BANFF – As businesses seek to recover from the financial fallout of the COVID-19 pandemic, a new report recommends ways the tourism industry could help with the development of municipal policies.
Specifically, one of the key recommendations in the report by Nichols Applied Management is an expansion of the governance and finance committee to include business and community leaders to encourage increased dialogue, transparency and policy development.
Mayor Corrie DiManno said she continues to be supportive of public engagement in the service review, budget, and policy development processes.
“As such, I’d be open to exploring different and new ways of getting more people involved and engaged to help advise council as it makes governance and finance decisions,” she said.
“I would be interested to learn how this recommendation could work to support council in its decision-making.”
The study, which was commissioned by Banff and Lake Louise Hospitality Association, examines the magnitude of the drop in economic activity as a result of COVID and explores municipal policy options that could support local businesses through the recovery from the pandemic.
One recommendation to give businesses a bigger voice moving forward is centred on the makeup of the governance and finance committee, which is currently comprised of the mayor and each councillor.
Based on the terms of reference, the committee’s mandate is to maintain continuing oversight of the governance, policy and financial affairs of the Town of Banff where the focus is on broader and more strategic items.
These meetings, which typically occur twice a month on the same days as council meetings, except during service review, serve as an opportunity for committee members to seek clarification on matters relating to council business.
Town manager Kelly Gibson said many municipalities – mainly cities – follow this approach to break up the business of council into topical areas for more detailed discussion.
For example, he said Edmonton and Calgary have meetings for things like executive committee – also called finance, budget or strategy committee – planning committee, audit committee, utilities committee, community services committee, etc.
"Either all councillors are members, or some councillors are official members and all other councillors are invited to discuss details, and they send recommendations to full council meetings for final debate and decisions," Gibson said. "Members of the public do not sit on these governance committees of council."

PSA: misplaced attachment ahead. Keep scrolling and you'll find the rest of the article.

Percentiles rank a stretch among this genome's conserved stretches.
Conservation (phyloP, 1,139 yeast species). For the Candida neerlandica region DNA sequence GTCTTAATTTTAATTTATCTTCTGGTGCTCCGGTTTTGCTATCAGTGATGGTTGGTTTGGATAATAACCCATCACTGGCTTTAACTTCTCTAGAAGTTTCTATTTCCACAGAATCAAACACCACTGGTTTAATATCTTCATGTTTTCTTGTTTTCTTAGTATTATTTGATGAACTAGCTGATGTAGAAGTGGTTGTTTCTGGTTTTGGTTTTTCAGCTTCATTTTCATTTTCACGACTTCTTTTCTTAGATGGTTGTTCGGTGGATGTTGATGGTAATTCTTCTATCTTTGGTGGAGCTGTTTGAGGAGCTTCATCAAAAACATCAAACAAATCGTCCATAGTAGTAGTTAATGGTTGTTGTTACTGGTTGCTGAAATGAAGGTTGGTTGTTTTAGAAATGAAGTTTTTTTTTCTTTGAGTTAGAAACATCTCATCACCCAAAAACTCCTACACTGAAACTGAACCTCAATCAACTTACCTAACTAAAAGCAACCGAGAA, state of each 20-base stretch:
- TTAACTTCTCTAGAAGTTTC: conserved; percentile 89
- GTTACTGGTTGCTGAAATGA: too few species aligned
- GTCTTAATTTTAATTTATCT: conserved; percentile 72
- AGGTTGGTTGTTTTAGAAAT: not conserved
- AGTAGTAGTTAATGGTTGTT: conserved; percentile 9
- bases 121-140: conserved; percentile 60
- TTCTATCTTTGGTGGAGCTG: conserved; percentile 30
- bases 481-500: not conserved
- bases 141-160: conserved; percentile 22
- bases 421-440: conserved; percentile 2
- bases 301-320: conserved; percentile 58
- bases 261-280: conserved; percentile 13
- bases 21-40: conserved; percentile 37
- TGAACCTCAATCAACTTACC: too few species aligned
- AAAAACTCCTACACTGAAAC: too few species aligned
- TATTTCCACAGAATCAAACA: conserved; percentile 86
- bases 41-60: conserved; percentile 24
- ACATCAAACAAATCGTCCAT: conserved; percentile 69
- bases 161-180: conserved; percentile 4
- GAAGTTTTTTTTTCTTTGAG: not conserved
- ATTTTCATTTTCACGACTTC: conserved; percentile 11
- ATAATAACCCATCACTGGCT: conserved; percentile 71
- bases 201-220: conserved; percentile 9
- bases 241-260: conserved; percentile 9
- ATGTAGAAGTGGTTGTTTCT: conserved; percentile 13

Although the governance and finance committee accepts written and verbal submissions from the public on matters before it, the Nichols report suggests there is an opportunity to improve collaboration between stakeholders in the business community and the committee.
“There is likely benefit in formalizing a mechanism through which the public and members of the tourism industry can regularly share and receive information directly with and from the committee," states the report.
In the lead-up to the Oct. 18 municipal election, newly-elected councillors Kaylee Ram, Barb Pelham and Hugh Pettigrew said they’d be interested in exploring the idea.
Pettigrew said he believes it’s a great idea to implement, adding the committee could be expanded to include infrastructure and community safety items.
“Banff needs more oversight, and that I will support,” he said.
“Our taxpayers and our ratepayers will benefit from this. As always, the devil is in the details.”
Two of the three incumbent councillors – Chip Olver and Grant Canning – didn’t support the move, arguing there are other ways to get meaningful public input; however, Coun. Ted Christensen does.
Christensen said an expansion of the committee’s makeup could be crafted to work well, adding key considerations including whether members would be elected or appointed and the ratio of business and community leaders to councillors.
“I trust that the proposed committee would still have to pass their proposals to council for debate and resolution,” said Christensen.
Coun. Grant Canning said the governance and finance committee is a formal committee of council and doesn’t believe it should be expanded to include public members.
Rather, he suggested council consider a public committee comprised of public members, one or two council members and one member of administration that collectively bring forward recommendations to the governance and finance committee.
“Council as a whole would consider those recommendations at the G and F level,” he said.
“The public committee could consider a range of topics, from finances to operations to economic recovery… council members and the member of administration are not there to influence the conversation, but add context and background to the topic at hand.”